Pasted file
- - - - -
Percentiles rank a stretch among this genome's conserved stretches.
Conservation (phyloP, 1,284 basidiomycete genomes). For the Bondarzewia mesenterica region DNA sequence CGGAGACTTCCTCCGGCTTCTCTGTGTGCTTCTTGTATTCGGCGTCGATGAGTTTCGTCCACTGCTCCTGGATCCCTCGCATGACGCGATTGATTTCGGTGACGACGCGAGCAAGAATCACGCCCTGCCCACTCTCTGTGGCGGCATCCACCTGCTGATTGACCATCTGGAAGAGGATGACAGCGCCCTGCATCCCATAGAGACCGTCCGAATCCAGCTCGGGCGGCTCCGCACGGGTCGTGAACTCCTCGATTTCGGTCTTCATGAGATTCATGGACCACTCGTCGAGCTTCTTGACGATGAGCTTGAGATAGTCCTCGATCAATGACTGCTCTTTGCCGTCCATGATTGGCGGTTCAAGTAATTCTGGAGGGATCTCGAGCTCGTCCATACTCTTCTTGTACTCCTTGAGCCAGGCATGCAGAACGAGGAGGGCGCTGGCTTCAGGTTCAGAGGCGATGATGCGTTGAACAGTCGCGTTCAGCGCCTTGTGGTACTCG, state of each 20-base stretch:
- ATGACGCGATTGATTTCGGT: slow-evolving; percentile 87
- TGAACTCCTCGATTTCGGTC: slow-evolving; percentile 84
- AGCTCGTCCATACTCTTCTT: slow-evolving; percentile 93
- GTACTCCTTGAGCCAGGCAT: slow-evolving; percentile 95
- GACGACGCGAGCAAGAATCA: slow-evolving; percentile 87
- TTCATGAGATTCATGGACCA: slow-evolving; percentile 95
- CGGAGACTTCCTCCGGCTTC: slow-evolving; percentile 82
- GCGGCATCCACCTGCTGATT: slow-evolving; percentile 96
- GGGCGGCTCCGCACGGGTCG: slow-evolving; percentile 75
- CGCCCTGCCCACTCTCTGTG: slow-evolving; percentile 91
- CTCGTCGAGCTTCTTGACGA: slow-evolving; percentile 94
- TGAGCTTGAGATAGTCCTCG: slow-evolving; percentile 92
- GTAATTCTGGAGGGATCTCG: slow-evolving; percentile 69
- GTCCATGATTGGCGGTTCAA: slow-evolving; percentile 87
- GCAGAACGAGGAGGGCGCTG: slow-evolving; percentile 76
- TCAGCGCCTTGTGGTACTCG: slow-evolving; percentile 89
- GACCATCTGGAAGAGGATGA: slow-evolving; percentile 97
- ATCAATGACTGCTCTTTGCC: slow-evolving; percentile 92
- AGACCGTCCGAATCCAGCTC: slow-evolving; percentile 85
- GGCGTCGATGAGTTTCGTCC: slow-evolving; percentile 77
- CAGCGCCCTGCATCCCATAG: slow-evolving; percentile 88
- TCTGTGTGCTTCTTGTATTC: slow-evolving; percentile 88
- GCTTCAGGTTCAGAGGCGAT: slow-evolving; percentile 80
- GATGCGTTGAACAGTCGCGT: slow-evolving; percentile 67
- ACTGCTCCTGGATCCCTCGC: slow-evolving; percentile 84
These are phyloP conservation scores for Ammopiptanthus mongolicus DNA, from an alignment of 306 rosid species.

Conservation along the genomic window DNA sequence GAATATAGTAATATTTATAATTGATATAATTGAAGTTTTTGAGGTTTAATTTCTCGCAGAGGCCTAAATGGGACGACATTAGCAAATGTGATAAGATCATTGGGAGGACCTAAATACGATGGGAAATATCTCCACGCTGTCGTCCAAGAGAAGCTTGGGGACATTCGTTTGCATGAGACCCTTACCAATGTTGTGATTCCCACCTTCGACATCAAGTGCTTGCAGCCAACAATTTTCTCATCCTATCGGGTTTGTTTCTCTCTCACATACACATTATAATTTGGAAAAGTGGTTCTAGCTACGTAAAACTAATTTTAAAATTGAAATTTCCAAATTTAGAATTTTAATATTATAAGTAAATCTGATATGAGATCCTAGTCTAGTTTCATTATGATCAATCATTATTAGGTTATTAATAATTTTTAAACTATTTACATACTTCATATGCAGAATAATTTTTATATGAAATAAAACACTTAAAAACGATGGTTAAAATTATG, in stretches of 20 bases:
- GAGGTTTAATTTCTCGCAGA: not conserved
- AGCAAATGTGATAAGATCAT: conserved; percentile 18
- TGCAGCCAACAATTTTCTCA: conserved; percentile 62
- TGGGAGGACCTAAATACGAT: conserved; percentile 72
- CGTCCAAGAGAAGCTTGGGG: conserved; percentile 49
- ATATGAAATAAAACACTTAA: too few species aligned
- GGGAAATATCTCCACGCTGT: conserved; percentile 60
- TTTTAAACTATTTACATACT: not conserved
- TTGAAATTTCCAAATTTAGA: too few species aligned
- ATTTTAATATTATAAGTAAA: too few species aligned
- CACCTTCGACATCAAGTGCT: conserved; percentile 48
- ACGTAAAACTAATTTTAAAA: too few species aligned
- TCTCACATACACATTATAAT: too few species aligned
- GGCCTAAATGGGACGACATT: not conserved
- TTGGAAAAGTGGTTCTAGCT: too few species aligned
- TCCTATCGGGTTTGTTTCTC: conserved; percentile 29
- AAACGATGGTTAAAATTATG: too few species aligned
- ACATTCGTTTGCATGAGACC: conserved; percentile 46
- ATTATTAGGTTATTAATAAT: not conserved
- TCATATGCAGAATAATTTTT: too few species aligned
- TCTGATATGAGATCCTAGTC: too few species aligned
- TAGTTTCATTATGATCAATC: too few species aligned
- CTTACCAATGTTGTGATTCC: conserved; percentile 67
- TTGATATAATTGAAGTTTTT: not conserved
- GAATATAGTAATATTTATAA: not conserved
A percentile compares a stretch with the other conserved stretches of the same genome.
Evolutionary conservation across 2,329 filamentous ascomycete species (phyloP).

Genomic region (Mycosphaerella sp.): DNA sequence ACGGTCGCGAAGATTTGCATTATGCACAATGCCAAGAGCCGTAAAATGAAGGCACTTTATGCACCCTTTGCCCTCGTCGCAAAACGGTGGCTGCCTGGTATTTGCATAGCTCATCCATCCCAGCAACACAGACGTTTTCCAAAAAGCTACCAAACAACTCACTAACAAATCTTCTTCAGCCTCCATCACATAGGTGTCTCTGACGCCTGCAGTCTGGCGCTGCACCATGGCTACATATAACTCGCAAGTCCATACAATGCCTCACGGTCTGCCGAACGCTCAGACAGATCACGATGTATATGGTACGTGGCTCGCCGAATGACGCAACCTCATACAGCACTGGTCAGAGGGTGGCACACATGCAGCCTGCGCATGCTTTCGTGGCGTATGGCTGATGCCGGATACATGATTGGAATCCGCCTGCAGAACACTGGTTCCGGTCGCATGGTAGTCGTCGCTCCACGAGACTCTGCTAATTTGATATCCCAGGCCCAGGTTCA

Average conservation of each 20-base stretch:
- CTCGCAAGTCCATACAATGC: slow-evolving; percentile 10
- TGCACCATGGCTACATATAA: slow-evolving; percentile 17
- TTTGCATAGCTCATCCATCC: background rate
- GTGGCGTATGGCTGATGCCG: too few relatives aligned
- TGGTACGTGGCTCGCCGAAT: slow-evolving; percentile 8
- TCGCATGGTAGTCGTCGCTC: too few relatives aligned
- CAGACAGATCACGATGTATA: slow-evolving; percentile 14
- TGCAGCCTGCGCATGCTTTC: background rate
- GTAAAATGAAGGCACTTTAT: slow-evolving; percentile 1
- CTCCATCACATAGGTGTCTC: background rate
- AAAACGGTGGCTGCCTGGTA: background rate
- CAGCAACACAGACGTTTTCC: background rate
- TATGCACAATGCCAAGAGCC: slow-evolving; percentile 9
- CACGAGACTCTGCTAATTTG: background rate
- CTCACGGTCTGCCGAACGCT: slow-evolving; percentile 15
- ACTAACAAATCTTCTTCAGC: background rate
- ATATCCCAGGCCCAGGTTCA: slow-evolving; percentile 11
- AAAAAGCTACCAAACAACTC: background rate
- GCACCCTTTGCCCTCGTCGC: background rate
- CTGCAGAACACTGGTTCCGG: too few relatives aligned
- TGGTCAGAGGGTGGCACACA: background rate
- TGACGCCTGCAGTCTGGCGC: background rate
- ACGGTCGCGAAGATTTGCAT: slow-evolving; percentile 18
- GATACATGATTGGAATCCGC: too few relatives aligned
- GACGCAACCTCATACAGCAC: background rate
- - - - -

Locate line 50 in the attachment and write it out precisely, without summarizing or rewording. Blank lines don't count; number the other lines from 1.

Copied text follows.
- TCTGATATGAGATCCTAGTC: too few species aligned